Vols say they’re better prepared for this test
KNOXVILLE, Tenn. (AP) — Tennessee is about to get a sense of how far its come — and how far it still has to go.
When Tennessee visits No. 4 Oklahoma on Saturday, the Volunteers will be carrying a 2-0 record into a road game with a top-five team for the second straight season. Last year, the Volunteers got trounced 59-14 at No. 2 Oregon. Now they want to show the lessons learned since that disastrous trip.
“You’re earning the right to win,” Tennessee coach Butch Jones said. “There’s a difference between believing you’re going to win, earning the right to win and hoping to win. We’ve hoped to win too much around here in the past.”
The Vols say they have that belief as they seek their first 3-0 start since 2004.
“We’re expecting to win,” defensive tackle Danny O’Brien said. “I don’t know if last year we had as much positive thought as we do on this team, this young team. Everybody’s expecting to win. We’re not going to go anywhere and expect to lose or expect to play somebody that we don’t think we can beat. We’re all very confident, and we’re ready to go.”
Tennessee is a 20 ½-point underdog against an Oklahoma team that has distinct advantages in experience and size.
Oklahoma starts seven fifth-year seniors, eight if you include kicker Michael Hunnicutt. Tennessee has played 22 true freshmen, the most of any Football Bowl Subdivision team. Oklahoma’s starting offensive line averages 321 pounds per man, while Tennessee averages only 273 pounds across its starting defensive line. Oklahoma is 88-5 at home since Bob Stoops took over the program, and Tennessee has lost 19 straight road games against ranked foes.
Jones considers Oklahoma’s program under Stoops an example for his own rebuilding project.
When Stoops began his Oklahoma tenure in 1999, the Sooners hadn’t had a winning season since 1993. Jones, in his second year at Tennessee, is trying to end the Volunteers’ string of four straight losing seasons. Each was his school’s fourth coach in a six-year stretch at the time of his debut season.
“I think Oklahoma’s one of the models,” Jones said. “Coach Stoops has done a tremendous, tremendous job, and that was a program that had so much tradition, and it does, but they were down a little bit, and he came back in and got it back going the right way.”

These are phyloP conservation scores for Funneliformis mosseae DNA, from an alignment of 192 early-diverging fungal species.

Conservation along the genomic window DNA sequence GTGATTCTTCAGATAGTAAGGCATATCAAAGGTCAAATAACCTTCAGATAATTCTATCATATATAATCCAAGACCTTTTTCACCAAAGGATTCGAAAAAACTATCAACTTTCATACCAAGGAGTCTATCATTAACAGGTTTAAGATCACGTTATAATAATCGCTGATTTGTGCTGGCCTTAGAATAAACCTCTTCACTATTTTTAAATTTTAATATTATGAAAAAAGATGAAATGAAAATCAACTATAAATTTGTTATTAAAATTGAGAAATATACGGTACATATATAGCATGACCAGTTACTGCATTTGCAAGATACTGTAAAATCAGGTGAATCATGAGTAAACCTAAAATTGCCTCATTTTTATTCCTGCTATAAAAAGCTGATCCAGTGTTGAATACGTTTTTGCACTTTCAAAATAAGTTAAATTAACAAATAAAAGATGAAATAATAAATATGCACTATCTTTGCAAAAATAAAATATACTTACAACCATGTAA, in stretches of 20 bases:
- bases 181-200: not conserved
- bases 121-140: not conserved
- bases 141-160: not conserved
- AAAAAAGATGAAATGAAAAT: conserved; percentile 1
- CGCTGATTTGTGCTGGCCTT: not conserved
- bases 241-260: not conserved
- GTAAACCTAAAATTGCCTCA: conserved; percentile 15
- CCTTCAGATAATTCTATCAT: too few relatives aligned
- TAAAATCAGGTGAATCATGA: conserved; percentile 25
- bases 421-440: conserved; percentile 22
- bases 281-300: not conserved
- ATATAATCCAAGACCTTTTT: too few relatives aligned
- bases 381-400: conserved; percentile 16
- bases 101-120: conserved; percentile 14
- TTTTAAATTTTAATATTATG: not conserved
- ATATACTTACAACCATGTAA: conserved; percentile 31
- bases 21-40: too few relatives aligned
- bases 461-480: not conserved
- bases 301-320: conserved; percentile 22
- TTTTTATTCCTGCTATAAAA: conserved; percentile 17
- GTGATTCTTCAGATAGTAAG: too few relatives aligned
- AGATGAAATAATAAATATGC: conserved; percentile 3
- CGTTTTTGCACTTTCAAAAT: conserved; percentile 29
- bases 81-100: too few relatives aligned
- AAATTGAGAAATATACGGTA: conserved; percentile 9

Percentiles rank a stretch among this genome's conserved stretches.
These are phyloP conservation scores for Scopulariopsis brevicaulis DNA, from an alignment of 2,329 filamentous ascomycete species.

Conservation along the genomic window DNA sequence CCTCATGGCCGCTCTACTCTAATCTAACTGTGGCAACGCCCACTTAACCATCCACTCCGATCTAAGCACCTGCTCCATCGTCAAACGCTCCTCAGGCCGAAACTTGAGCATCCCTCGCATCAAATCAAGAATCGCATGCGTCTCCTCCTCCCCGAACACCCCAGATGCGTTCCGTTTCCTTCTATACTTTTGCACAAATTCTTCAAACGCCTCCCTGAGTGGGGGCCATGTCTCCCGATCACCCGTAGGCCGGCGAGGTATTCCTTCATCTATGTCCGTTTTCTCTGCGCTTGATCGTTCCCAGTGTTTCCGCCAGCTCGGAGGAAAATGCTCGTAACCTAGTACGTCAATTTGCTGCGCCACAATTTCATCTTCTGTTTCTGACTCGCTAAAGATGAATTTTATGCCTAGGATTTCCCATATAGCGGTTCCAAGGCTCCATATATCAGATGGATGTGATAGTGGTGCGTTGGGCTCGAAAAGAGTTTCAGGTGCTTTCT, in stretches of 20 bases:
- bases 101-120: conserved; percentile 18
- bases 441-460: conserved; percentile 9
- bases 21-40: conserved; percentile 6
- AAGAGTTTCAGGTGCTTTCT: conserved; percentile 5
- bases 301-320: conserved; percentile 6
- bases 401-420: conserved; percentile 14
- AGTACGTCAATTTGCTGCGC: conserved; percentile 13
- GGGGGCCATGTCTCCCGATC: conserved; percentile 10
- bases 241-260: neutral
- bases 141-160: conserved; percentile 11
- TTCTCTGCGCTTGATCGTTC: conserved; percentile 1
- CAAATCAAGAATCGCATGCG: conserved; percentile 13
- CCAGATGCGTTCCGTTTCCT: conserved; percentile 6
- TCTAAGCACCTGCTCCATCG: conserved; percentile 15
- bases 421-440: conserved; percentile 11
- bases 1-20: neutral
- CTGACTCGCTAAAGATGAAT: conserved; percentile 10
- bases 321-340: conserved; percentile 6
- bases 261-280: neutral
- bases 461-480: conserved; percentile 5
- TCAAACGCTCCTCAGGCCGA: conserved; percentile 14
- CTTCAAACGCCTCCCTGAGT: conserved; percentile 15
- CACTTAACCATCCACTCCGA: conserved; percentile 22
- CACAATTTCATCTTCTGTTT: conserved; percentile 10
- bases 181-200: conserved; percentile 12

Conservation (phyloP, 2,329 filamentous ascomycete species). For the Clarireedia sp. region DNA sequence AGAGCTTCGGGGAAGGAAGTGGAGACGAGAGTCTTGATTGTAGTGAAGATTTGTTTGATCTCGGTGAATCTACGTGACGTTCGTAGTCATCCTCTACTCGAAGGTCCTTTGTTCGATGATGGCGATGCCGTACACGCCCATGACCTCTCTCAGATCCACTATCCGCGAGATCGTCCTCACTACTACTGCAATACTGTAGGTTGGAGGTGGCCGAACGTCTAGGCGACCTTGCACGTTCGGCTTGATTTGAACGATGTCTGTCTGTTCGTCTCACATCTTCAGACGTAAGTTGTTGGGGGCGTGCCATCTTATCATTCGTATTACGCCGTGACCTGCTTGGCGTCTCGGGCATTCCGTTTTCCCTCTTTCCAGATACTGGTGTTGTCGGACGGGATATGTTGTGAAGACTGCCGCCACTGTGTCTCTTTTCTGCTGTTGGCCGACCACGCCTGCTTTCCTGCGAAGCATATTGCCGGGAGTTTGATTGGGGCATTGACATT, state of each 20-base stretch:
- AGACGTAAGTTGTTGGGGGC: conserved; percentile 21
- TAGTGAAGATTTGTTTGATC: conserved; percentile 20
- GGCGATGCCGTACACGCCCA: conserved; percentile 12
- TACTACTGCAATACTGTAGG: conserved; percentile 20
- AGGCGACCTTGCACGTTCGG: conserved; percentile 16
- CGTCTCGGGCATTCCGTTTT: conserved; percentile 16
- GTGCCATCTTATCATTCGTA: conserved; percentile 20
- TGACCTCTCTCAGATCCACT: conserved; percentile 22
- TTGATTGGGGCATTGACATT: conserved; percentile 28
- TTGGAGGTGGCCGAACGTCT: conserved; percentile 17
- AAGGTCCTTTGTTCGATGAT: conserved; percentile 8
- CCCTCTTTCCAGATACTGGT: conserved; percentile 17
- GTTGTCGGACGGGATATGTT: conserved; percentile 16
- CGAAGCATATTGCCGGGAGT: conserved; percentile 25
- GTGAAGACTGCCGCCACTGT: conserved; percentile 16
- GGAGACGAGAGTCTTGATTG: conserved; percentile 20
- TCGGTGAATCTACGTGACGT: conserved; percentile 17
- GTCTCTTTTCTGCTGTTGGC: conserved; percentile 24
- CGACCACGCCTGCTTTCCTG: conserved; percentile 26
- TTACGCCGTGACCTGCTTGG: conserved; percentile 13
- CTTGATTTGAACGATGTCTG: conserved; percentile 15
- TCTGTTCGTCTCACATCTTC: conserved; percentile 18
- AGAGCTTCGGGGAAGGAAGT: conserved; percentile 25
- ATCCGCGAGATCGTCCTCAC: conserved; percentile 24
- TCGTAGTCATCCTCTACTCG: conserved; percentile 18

Stoops turned things around so quickly at Oklahoma that he won a national title in his second season. Jones likely will need more time to get Tennessee competitive again in the Southeastern Conference. But the strides Tennessee has made under Jones are evident to Stoops.
“They are a better football team than they were a year ago,” Stoops said. “They recruited really well the last couple of years. They are 2-0 and have looked really good up to this point.”
The Vols may be better, but they’re also younger. Jones frequently has mentioned this week that about half his players will be participating in their first road game Saturday. He’s interested in seeing how they respond.
“Is the stage too big for them?” Jones said. “Do they embrace the challenge? Do we understand what it takes to play winning football on the road, the mental effort, the mental intensity that it takes? I’m looking forward to seeing how fast we can grow up as a football team, jump the learning curve.”
The Vols believe they’re ready.
“Right now we’re looking at Oklahoma and we’re saying, ‘Yeah, we can win this game,’ ” center Mack Crowder said. “That’s our mindset going into every single game. 3-0 is definitely our goal, and right now we don’t see it (as) too far-fetched.”
AP Sports Writer Cliff Brunt in Norman, Oklahoma, contributed to this report.